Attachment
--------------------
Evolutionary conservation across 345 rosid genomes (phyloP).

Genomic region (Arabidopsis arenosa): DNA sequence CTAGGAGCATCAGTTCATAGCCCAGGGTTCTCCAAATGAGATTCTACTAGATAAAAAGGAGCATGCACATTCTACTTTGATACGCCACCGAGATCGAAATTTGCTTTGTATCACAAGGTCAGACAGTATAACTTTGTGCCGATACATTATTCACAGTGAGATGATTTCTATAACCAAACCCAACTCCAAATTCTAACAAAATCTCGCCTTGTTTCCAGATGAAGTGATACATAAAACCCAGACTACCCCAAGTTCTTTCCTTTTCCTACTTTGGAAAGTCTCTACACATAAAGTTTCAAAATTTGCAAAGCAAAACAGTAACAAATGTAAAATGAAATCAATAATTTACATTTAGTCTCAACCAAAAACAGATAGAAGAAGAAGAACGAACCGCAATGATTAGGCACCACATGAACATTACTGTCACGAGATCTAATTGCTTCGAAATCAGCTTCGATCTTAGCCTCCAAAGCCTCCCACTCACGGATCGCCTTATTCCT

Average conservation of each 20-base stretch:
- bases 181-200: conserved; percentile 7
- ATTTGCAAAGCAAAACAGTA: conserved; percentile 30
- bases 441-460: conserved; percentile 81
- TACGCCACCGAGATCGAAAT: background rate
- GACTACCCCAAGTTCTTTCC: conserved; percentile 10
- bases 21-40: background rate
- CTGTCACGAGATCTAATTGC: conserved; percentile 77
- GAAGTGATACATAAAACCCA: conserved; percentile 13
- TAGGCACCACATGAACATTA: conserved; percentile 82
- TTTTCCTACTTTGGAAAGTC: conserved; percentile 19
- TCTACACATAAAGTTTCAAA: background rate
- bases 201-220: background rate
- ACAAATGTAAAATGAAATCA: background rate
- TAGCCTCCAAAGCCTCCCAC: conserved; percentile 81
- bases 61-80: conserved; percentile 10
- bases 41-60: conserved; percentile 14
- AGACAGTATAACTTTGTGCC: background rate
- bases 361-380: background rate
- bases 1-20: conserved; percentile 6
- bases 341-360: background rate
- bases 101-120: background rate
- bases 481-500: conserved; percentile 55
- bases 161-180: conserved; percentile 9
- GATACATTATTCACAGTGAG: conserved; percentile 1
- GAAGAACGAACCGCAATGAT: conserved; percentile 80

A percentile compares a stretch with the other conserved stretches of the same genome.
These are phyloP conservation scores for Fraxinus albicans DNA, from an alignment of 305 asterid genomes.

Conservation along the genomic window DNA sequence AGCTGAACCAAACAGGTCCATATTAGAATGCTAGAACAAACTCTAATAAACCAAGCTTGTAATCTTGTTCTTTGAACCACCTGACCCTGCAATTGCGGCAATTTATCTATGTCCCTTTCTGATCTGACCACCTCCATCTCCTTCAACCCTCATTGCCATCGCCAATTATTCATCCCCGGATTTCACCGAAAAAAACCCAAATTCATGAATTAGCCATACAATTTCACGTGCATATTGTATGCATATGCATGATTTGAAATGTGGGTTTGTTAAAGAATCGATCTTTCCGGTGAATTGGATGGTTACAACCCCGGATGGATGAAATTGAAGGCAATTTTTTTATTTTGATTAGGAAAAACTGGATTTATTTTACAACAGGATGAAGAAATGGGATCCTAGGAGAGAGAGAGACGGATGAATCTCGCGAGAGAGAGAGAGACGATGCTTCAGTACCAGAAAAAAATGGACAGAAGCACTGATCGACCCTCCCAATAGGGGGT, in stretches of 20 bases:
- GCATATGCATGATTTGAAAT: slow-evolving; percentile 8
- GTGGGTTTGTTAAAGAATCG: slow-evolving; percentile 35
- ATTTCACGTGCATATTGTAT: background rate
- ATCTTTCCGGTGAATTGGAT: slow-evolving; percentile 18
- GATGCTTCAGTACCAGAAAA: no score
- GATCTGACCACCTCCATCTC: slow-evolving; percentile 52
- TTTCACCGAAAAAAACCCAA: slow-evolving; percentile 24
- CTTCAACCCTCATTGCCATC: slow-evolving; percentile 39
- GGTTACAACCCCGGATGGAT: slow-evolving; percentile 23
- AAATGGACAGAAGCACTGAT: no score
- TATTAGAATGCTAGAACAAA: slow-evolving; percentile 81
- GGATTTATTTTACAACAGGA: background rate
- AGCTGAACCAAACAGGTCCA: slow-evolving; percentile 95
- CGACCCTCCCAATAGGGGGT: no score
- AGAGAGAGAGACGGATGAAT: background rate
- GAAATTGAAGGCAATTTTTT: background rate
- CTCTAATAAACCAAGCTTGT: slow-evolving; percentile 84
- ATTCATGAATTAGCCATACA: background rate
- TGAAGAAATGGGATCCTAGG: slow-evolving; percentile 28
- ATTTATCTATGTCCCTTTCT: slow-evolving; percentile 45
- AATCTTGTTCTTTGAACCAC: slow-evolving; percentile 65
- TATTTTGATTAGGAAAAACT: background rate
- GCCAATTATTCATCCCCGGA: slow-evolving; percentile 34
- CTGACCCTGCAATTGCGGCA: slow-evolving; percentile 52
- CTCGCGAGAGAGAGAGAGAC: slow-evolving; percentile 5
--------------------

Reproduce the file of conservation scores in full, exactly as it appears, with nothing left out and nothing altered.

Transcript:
Evolutionary conservation across 345 rosid genomes (phyloP).

Genomic region (Arabidopsis arenosa): DNA sequence CTAGGAGCATCAGTTCATAGCCCAGGGTTCTCCAAATGAGATTCTACTAGATAAAAAGGAGCATGCACATTCTACTTTGATACGCCACCGAGATCGAAATTTGCTTTGTATCACAAGGTCAGACAGTATAACTTTGTGCCGATACATTATTCACAGTGAGATGATTTCTATAACCAAACCCAACTCCAAATTCTAACAAAATCTCGCCTTGTTTCCAGATGAAGTGATACATAAAACCCAGACTACCCCAAGTTCTTTCCTTTTCCTACTTTGGAAAGTCTCTACACATAAAGTTTCAAAATTTGCAAAGCAAAACAGTAACAAATGTAAAATGAAATCAATAATTTACATTTAGTCTCAACCAAAAACAGATAGAAGAAGAAGAACGAACCGCAATGATTAGGCACCACATGAACATTACTGTCACGAGATCTAATTGCTTCGAAATCAGCTTCGATCTTAGCCTCCAAAGCCTCCCACTCACGGATCGCCTTATTCCT

Average conservation of each 20-base stretch:
- bases 181-200: conserved; percentile 7
- ATTTGCAAAGCAAAACAGTA: conserved; percentile 30
- bases 441-460: conserved; percentile 81
- TACGCCACCGAGATCGAAAT: background rate
- GACTACCCCAAGTTCTTTCC: conserved; percentile 10
- bases 21-40: background rate
- CTGTCACGAGATCTAATTGC: conserved; percentile 77
- GAAGTGATACATAAAACCCA: conserved; percentile 13
- TAGGCACCACATGAACATTA: conserved; percentile 82
- TTTTCCTACTTTGGAAAGTC: conserved; percentile 19
- TCTACACATAAAGTTTCAAA: background rate
- bases 201-220: background rate
- ACAAATGTAAAATGAAATCA: background rate
- TAGCCTCCAAAGCCTCCCAC: conserved; percentile 81
- bases 61-80: conserved; percentile 10
- bases 41-60: conserved; percentile 14
- AGACAGTATAACTTTGTGCC: background rate
- bases 361-380: background rate
- bases 1-20: conserved; percentile 6
- bases 341-360: background rate
- bases 101-120: background rate
- bases 481-500: conserved; percentile 55
- bases 161-180: conserved; percentile 9
- GATACATTATTCACAGTGAG: conserved; percentile 1
- GAAGAACGAACCGCAATGAT: conserved; percentile 80

A percentile compares a stretch with the other conserved stretches of the same genome.
These are phyloP conservation scores for Fraxinus albicans DNA, from an alignment of 305 asterid genomes.

Conservation along the genomic window DNA sequence AGCTGAACCAAACAGGTCCATATTAGAATGCTAGAACAAACTCTAATAAACCAAGCTTGTAATCTTGTTCTTTGAACCACCTGACCCTGCAATTGCGGCAATTTATCTATGTCCCTTTCTGATCTGACCACCTCCATCTCCTTCAACCCTCATTGCCATCGCCAATTATTCATCCCCGGATTTCACCGAAAAAAACCCAAATTCATGAATTAGCCATACAATTTCACGTGCATATTGTATGCATATGCATGATTTGAAATGTGGGTTTGTTAAAGAATCGATCTTTCCGGTGAATTGGATGGTTACAACCCCGGATGGATGAAATTGAAGGCAATTTTTTTATTTTGATTAGGAAAAACTGGATTTATTTTACAACAGGATGAAGAAATGGGATCCTAGGAGAGAGAGAGACGGATGAATCTCGCGAGAGAGAGAGAGACGATGCTTCAGTACCAGAAAAAAATGGACAGAAGCACTGATCGACCCTCCCAATAGGGGGT, in stretches of 20 bases:
- GCATATGCATGATTTGAAAT: slow-evolving; percentile 8
- GTGGGTTTGTTAAAGAATCG: slow-evolving; percentile 35
- ATTTCACGTGCATATTGTAT: background rate
- ATCTTTCCGGTGAATTGGAT: slow-evolving; percentile 18
- GATGCTTCAGTACCAGAAAA: no score
- GATCTGACCACCTCCATCTC: slow-evolving; percentile 52
- TTTCACCGAAAAAAACCCAA: slow-evolving; percentile 24
- CTTCAACCCTCATTGCCATC: slow-evolving; percentile 39
- GGTTACAACCCCGGATGGAT: slow-evolving; percentile 23
- AAATGGACAGAAGCACTGAT: no score
- TATTAGAATGCTAGAACAAA: slow-evolving; percentile 81
- GGATTTATTTTACAACAGGA: background rate
- AGCTGAACCAAACAGGTCCA: slow-evolving; percentile 95
- CGACCCTCCCAATAGGGGGT: no score
- AGAGAGAGAGACGGATGAAT: background rate
- GAAATTGAAGGCAATTTTTT: background rate
- CTCTAATAAACCAAGCTTGT: slow-evolving; percentile 84
- ATTCATGAATTAGCCATACA: background rate
- TGAAGAAATGGGATCCTAGG: slow-evolving; percentile 28
- ATTTATCTATGTCCCTTTCT: slow-evolving; percentile 45
- AATCTTGTTCTTTGAACCAC: slow-evolving; percentile 65
- TATTTTGATTAGGAAAAACT: background rate
- GCCAATTATTCATCCCCGGA: slow-evolving; percentile 34
- CTGACCCTGCAATTGCGGCA: slow-evolving; percentile 52
- CTCGCGAGAGAGAGAGAGAC: slow-evolving; percentile 5